Akbar Tandjung set for presidential nomination
JAKARTA (JP): Golkar Party chairman Akbar Tandjung said on Monday that he was ready for the presidential race in 2004.
But like many other politicians who refrain from outspokenness, Akbar played down his candidacy, saying it was too early to discuss the issue.
"When the time comes, I will think about it. But for now it's not the right time to talk about the nomination," Akbar, who is also the House of Representatives speaker, said.
He said the presidential nomination was not discussed at the party's plenary meeting, which ended on Friday night. The party will concentrate on internal consolidation to face the next general election, also in 2004, Akbar said.
He said the nomination would only be given to the floor after the party identified and unified its supporters.
A Golkar legislator, Ferry Mursyidan Baldan, agreed that Akbar's nomination was not an urgent matter, since it would take place after the general election.
"Like us, other political parties, such as the Indonesian Democratic Party of Struggle and the National Mandate Party, have not officially nominated their chairpersons Megawati Soekarnoputri and Amien Rais respectively for presidency," Ferry, who is a former chairman of the Indonesian Muslim Student Association, said.
Golkar legislator Yasril Ananta Baharuddin said on Sunday that the party's leadership meeting scheduled to be held in July was expected to decide on Akbar's nomination for presidency.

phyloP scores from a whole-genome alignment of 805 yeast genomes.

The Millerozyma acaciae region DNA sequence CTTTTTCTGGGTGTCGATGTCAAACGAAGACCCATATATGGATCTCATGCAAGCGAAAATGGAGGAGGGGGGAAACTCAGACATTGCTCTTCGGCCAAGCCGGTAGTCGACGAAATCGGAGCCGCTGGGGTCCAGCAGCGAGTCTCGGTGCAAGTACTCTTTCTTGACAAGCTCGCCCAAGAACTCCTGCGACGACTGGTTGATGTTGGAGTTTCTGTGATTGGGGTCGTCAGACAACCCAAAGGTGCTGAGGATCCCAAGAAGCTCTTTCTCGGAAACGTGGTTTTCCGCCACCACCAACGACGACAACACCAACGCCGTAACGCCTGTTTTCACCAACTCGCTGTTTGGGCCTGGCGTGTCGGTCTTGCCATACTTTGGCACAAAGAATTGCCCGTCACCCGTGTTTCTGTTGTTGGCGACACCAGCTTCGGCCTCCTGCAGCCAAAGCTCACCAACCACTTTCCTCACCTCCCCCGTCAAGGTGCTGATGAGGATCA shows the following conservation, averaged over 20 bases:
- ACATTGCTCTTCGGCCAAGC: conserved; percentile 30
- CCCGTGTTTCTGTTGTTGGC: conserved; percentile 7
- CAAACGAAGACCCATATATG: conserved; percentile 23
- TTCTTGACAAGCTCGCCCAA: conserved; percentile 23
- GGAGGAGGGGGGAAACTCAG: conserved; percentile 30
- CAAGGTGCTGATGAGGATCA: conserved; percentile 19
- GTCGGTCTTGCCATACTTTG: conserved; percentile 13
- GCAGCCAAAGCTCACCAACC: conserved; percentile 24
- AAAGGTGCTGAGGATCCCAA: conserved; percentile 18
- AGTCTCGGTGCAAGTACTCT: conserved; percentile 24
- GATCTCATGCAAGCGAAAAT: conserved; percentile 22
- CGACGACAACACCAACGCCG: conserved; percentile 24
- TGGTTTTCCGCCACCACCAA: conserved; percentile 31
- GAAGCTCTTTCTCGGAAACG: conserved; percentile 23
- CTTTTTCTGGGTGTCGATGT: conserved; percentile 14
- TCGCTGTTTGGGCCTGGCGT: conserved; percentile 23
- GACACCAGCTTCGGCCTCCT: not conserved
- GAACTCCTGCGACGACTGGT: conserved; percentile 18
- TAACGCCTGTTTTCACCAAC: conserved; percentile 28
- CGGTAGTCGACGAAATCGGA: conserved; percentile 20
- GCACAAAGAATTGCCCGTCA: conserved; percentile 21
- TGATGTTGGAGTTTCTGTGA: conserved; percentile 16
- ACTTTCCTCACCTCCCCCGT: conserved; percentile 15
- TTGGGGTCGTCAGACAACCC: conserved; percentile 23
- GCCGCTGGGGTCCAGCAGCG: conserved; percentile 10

Yasril said Akbar would be nominated for the presidency since the party's plenary meeting agreed to elect a new chairman after the next general election.
Not all Golkar members support Akbar's nomination. La Ode Djeni, a Golkar legislator representing Southeast Sulawesi, opposed Akbar's presidential bid.
"It's too early to nominate Akbar. If it's only a discourse I can agree with it," Djeni, who is known as a key figure in a rival faction in the party popularly called caucus Iramasuka -- an acronym for Irian Jaya, Nusa Tenggara, Maluku, Sulawesi and Kalimantan.
Instead, Djeni suggested several names, such as former manpower minister Fahmi Idris, former justice minister Muladi, former sport and youth affairs minister Agung Laksono and Golkar deputy chairman Marwah Daud Ibrahim.
"We, in the Iramasuka group, supported Marwah. She never announced that she resigned from the party," Djeni said.
Earlier, Golkar Party patron and Iramasuka leader A.A. Baramuli asked Akbar to resign for failing to accommodate grassroots interests, especially from Eastern Indonesia.
"Akbar has not heeded aspirations from supporters from the eastern part of the country who contributed most of the party's votes in the last general election," Baramuli said.
Many analysts suspect that the caucus, known for its staunch support for former president B.J. Habibie, harbors a "hate" toward Akbar, whom they blamed for Habibie's aborted presidential campaign. (jun)